Diseases of the Vine . : "V . . 572

Non-parasitical diseases :; . . 573

Vegetable Parasites . >r : . . r ; i*>79

Diseases caused by Fungi j^ - f; - . 580

Diseases caused by Animal Pests ... 4 . . 594

The Small Fruits ; ; leitS J . .607

The Gooseberry ? , .' ' ,. .607

The Black Currant or Quinsy Berry . -v. : . 608

The Red Currant ,.,, ,. . .609

The Raspberry . . . . 610,

The Strawberry . . . .612

Diseases of Small Fruits .' (,17



The cultivation of fruit trees represents a more
advanced stage of civilization than the mere cultivation
of field crops, and could -be taken up only by a people
which has settled down and occupied the land for
good, and has given up definitely its original nomadic
habits. Half-savage tribes with ill-defined ideas of
property, and therefore with no notion of continuity,
may have their herds of domestic animals, and may
grow field crops or even such perennials, as the
banana, which are likely to yield an early and abundant
food, but have no fruit groves or orchards, and rely
chiefly on the produce of the trees of their native
forests. Hence the idea of property or continuity is
the first condition for the cultivation of fruit trees.
Land held in common, belongs to nobody, and it
requires an altruism altogether beyond human nature
for the individual to go to the trouble of planting
trees, the fruit of which others will gather who have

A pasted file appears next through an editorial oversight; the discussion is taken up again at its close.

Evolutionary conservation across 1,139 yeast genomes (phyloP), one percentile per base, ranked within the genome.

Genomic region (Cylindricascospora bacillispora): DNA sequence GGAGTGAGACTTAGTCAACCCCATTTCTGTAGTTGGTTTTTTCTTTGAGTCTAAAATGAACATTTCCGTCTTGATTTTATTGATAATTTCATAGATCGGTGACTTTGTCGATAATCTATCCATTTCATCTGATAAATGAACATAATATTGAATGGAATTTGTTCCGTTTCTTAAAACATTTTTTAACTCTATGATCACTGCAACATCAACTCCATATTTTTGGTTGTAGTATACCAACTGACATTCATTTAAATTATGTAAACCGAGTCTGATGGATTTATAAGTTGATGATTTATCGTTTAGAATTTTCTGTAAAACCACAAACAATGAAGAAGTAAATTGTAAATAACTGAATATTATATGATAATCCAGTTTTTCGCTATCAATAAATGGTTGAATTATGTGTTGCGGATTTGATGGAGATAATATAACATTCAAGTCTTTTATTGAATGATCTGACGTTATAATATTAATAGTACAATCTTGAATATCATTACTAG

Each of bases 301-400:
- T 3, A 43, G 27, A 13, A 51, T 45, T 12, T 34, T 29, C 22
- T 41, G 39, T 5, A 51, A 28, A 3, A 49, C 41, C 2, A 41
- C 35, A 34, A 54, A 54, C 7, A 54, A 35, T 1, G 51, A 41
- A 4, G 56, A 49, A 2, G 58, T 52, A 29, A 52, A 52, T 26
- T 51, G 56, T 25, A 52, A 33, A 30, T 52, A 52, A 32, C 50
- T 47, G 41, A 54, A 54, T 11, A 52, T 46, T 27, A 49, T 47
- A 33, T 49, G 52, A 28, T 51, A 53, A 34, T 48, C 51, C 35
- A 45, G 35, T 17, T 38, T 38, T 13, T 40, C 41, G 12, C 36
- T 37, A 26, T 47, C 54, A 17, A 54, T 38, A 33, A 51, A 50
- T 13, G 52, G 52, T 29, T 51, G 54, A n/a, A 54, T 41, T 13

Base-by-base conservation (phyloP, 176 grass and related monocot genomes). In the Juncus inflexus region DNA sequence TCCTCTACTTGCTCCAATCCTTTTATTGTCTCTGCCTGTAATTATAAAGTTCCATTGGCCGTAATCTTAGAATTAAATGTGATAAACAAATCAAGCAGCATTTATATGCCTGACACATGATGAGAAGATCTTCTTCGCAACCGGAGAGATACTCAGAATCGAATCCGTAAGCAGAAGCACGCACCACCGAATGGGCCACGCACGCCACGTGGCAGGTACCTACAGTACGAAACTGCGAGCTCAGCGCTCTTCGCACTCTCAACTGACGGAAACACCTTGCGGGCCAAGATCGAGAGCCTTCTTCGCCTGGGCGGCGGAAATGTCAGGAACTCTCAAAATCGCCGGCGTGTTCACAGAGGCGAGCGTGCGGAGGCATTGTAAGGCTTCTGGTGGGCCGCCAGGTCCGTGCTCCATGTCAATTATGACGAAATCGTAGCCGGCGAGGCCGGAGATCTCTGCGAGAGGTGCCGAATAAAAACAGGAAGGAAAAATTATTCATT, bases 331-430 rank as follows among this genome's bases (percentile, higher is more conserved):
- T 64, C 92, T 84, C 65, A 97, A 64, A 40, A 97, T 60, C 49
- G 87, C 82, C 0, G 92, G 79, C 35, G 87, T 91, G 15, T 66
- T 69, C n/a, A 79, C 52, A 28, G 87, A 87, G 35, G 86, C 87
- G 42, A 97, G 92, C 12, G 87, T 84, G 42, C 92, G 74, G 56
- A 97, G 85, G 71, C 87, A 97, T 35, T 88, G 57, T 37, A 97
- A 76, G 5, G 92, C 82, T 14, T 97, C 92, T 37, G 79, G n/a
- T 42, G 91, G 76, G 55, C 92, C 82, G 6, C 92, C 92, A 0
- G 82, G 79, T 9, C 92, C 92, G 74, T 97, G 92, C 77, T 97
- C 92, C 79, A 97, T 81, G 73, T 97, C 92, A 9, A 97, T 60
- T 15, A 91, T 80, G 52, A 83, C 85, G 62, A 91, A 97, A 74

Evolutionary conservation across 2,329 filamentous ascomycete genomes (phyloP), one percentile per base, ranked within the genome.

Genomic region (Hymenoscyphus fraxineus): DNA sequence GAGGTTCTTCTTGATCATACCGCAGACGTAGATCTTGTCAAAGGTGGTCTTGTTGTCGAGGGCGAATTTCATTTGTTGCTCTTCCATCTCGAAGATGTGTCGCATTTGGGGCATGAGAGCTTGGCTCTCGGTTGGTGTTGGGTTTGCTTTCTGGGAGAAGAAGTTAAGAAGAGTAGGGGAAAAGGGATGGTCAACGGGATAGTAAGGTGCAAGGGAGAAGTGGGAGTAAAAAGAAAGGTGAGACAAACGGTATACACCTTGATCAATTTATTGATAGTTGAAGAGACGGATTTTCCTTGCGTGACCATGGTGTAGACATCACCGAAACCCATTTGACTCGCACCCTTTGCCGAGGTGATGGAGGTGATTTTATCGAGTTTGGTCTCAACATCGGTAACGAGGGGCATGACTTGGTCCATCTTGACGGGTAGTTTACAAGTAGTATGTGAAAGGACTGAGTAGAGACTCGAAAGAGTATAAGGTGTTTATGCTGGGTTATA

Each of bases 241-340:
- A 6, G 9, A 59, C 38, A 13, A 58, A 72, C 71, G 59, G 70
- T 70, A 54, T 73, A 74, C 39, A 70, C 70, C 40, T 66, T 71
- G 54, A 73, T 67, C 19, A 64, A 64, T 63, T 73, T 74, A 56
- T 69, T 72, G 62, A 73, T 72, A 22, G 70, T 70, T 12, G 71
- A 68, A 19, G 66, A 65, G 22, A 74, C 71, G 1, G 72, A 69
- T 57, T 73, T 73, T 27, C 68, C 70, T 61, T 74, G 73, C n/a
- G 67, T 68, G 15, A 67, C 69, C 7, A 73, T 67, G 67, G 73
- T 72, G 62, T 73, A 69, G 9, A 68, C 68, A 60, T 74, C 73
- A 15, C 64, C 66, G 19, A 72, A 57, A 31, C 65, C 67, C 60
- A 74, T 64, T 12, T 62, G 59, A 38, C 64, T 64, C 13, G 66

no connection with the planter and no natural claim
on the results of his labour.

In the same manner the farmer who holds his
land on short lease, and our short lease is based
on a brief period of a four years course of rotation,
can have no right of property on the fruits of his
labour after the expiration of the term of lease, and
if he improves the land by planting fruit trees, his rent
is probably increased just when the trees are coming
to fruit so that he is either ousted out of his land by
some other farmer who is willing to pay more rent
for improvements made by others, or he has to submit
to pay the increase of rent demanded from him. In

other words, the short-lease farmer who improves his
land is made to pay interest on his own capital and
on the value of his own labour. Thus, our system of
land tenure by short leases is a serious obstacle to
the planting of fruit trees, and generally speaking to any
other improvement of the land. This antiquated system
originated in times when only the rights of the capitalist